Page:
• Distinct features of WPF’s approach …(c’td)
    • Interest from religious leaders and their desire to see it replicated in madrassas;
    • Meaningful involvement of young people in programmatic review and design – not just as research subjects;
    • Enthusiasm of participating adolescents, teachers, principals and parents;
    • Use of MSC (Most Significant Change) monitoring and evaluation technique to measure programme impact;
    • Sustainability through shifting the ownership of the program from civil society to Government
    • Results to date:
    • Personality development: Enthusiastic, attentive, empowered students communicating well, thinking logically, focussing on their work and better equipped to face life’s hurdles;
    • Professional development: Committed, motivated teachers who relate better with their students;
    • Recognition of value and demand for expansion: Other staff and students request to participate in the programme and existing participants demand that it be expanded nationally.
    • Difficulties overcome
    • Recruitment of schools and selection of teachers;
    • Creating an enabling whole-of-school environment;
    • Threat of transfer of trained teachers;
    • Attempts at obstruction by financially self-interested gatekeepers;
    • Provincial differences in the school calendar;
    • Time management.
    • Challenges ahead
    • Assimilation of our public and private schools programme;
    • Transferring programme ownership to Government and expanding its reach in the formal education sector;
    • Working with religious leaders to deliver a pilot programme in madrassas;
    • Gaining the additional financial resources to achieve our advocacy objective – the integration of LSBE into the national core curriculum at both teacher training and student delivery levels.
    • Where are we at in the programme?
    • Welcome, ground rules and objectives
    • Up-scaling of the LSBE programme:
      Rationale, Milestones, Budgetary implications
    • 1) Reviewing the LSBE programme- Group Work
      What went well? What could we do better? How will we change it in the future?
    • 2) Recruitment strategies
      How can we effectively recruit more classes/ teachers and students in LSBE programme?
    • 3) Presenting the broader picture of WPF’s LSBE programme For participants new to the LSBE programme
    • Reports from the small group work discussions
    • Concluding remarks and vote of thanks
    • Where are we at in the programme?
    • Welcome, ground rules and objectives
    • Up-scaling of the LSBE programme:
      Rationale, Milestones, Budgetary implications
    • 1) Reviewing the LSBE programme- Group Work
      What went well? What could we do better? How will we change it in the future?
    • 2) Recruitment strategies
      How can we effectively recruit more classes/ teachers and students in LSBE programme?
    • 3) Presenting the broader picture of WPF’s LSBE programme For participants new to the LSBE programme
    • Reports from the small group work discussions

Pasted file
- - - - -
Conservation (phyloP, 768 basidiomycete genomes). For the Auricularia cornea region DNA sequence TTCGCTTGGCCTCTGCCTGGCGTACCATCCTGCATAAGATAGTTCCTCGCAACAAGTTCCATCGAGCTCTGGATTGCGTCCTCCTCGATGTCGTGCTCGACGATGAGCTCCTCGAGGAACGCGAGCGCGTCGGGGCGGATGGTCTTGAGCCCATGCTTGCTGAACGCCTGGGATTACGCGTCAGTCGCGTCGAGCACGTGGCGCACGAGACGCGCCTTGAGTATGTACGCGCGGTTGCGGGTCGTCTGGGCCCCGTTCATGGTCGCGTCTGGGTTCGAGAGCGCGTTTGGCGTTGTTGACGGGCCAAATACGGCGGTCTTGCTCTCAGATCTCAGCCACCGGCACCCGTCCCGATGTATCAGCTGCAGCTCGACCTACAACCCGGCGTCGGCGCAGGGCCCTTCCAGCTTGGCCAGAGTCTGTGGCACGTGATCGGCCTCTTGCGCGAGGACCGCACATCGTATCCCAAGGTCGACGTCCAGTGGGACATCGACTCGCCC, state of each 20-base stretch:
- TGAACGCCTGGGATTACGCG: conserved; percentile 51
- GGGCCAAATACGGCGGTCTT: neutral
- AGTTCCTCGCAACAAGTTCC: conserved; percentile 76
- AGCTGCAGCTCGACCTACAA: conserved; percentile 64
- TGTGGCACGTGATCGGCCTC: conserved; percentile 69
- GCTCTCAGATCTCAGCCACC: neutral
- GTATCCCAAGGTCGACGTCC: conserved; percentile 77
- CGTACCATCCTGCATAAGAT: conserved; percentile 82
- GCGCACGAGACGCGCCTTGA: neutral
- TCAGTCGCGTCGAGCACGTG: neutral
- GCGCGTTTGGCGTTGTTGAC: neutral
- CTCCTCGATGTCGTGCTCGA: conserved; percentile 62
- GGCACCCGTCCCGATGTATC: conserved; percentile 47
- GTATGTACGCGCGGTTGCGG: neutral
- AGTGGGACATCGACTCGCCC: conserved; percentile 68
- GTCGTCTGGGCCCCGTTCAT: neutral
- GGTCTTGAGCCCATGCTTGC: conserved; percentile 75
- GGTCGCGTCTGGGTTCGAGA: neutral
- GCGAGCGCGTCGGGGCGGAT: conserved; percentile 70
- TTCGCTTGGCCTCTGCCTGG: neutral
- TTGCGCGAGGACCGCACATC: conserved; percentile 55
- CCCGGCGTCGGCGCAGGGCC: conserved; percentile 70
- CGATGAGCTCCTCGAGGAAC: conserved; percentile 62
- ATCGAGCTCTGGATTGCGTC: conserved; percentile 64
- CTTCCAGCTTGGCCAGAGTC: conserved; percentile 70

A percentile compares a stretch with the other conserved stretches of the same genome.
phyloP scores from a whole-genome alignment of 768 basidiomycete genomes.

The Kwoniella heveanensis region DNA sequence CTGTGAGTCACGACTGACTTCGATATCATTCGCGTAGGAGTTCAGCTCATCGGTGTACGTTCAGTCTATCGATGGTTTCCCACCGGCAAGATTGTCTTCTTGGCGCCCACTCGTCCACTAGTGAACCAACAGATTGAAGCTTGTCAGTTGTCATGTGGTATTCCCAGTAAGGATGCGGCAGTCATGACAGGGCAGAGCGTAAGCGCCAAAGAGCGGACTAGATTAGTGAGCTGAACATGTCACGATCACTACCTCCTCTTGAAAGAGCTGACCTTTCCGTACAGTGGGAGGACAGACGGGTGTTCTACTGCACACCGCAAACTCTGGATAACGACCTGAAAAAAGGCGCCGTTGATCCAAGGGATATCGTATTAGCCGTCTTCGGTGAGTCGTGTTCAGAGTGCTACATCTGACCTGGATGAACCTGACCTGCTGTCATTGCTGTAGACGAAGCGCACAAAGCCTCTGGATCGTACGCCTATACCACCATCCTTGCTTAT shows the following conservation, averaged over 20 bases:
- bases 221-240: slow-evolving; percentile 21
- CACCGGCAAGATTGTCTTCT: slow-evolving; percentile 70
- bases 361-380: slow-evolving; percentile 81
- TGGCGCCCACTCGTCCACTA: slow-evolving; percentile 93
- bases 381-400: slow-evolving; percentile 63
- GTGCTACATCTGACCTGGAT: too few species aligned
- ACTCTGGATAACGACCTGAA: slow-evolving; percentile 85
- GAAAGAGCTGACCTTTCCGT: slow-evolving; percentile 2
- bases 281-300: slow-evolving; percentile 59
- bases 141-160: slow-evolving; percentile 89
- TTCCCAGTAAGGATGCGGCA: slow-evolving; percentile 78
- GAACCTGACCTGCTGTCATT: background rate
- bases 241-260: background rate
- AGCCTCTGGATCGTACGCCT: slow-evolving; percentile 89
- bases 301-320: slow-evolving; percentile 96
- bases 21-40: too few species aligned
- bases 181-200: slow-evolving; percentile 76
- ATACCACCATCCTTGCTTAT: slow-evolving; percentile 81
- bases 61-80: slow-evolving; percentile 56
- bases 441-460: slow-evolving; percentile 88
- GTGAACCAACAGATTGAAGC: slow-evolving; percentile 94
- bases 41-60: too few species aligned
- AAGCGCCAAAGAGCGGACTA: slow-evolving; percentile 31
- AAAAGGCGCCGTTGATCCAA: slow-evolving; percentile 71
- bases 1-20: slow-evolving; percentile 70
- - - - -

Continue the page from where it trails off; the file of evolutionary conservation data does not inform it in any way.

• Concluding remarks and vote of thanks
    • For further information or to offer your support for our work please contact: Christopher John Wardle Country Representative for Pakistan World Population Foundation (WPF) PO Box 736 Islamabad voice: 051 211 0539 fax: 051 211 0536 email: [email_address]
    • Results from Pishin students
      Broadly categorised into:
    • Systematic and implementation changes
    • Teacher training
    • Advocacy
    • Engaging with the media more
    • Alternative resource production
    • Results from Pishin students (c’td)
      What went well?
    • LSBE programme is relevant and necessary to adolescent life and well-being and reflects core Islamic values;
    • Confidence and skills are built and problem-solving is particularly valued – “ we solve issues ourselves”;
    • Communication is enhanced at all levels;
    • Understanding of our common humanity and human rights has improved;
    • Parents appreciate the programme and it is interesting – “not boring”;
    • We value the difference between right and wrong and can identify good and bad habits.
    • Results from Pishin students (c’td)
      What could be done better? 1) Make it examinable 2) Use the workbook 3) Offer to classes 8/9/10 4) Share student problems 5) Valued teacher attention to programme
      What would we change next time/ 1) Include tests and/or link it to assessment of workbooks 2) Make workbooks available during programme, not at end 3) Expand the programme – train other teachers 4) Share key points through peer education approach 5) Curriculum reform / training / whole of school activities
    • Results from Pishin students (c’td)
      What could be done better? 6) Students share knowledge with others 7) Gaining parental permission 8) Additional content
      What would we change next time/ 6) MSC contributions / Advocate for LSBE via pettion / Include LSBE in debates with other schools / Quiz programmes / Integrate in college programmes 7) Build support through sharing appropriate resources 8) Discipline / Road safety / Youth rights / Animal rights
    • Results from Pishin students (c’td)
      Recruitment solutions:
    • Train more teachers
    • Get existing teachers to take classes one by one
    • Greater media involvement
    • Fact sheets – “small-small documents in Urdu” – capturing the key lessons
    • Cartoon repackaging of LSBE programme contents – in the style of ‘Mena’
    • Feature stakeholders on ‘Rising Pakistan’